FWS Focus

Overview

Characteristics
Overview

Fleshy-fruit gladecress is a winter annual, spring-flowering member of the mustard family that is only found in Alabama. Threats to fleshy-fruit gladecress from habitat destruction and modification occur throughout the entire range of the species. These threats include agricultural conversion or incompatible practices, maintenance of transportation rights-of-way, residential and industrial development and shading and competition. We expect population-level effects from these activities to continue into the future. While the conservation efforts of the U.S. Forest Service have reduced threats associated with off-road vehicle use and encroachment of invasive species invasive species
An invasive species is any plant or animal that has spread or been introduced into a new area where they are, or could, cause harm to the environment, economy, or human, animal, or plant health. Their unwelcome presence can destroy ecosystems and cost millions of dollars.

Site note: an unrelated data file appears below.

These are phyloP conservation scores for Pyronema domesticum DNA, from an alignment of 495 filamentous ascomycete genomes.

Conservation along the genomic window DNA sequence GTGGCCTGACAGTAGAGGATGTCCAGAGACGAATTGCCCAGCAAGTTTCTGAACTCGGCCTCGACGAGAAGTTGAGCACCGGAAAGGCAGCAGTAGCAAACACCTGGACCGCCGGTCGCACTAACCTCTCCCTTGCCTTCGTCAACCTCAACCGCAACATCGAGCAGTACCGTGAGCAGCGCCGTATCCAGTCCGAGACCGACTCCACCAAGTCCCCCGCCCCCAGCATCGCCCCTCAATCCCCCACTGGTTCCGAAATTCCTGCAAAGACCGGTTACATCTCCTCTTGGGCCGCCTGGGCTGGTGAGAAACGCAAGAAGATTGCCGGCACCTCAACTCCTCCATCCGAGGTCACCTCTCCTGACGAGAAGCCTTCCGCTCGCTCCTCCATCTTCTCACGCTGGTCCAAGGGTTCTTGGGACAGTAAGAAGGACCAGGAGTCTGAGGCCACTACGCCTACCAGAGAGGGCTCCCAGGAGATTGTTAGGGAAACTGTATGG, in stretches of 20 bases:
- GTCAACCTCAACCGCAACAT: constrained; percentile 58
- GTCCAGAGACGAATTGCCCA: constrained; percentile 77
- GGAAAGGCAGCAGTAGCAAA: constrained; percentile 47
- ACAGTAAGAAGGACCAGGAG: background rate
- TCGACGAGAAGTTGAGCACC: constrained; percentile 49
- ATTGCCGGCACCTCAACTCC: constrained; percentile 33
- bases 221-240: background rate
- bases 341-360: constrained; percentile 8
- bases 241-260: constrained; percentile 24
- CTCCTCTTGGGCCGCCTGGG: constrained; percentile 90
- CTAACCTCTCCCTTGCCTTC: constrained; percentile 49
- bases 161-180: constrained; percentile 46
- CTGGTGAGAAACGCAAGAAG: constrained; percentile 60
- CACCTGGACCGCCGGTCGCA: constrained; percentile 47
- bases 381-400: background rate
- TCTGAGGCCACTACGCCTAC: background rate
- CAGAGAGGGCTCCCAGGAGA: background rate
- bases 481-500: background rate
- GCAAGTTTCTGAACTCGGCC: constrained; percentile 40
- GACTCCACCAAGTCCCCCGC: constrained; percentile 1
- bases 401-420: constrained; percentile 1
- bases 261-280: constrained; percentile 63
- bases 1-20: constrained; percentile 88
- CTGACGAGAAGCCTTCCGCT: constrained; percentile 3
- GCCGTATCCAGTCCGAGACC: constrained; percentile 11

Learn more about invasive species
at one site, no existing regulations protect the species on privately owned land, which is where all but one of the remnant fleshy-fruit gladecress populations occur. The small number of populations, compounded by the small size of those populations within the limited range of this species are also substantial threats. Despite its restricted and fragmented geographic range and small population sizes, we consider the recovery potential to be high because threats to the species’ habitat are reasonably well understood and manageable.

Scientific Name

Leavenworthia crassa
Common Name
fleshyfruit gladecress
Fleshy-fruit gladecress
FWS Category
Flowering Plants
Kingdom

Location in Taxonomic Tree

Identification Numbers

TSN:

Characteristics

Characteristic category

Physical Characteristics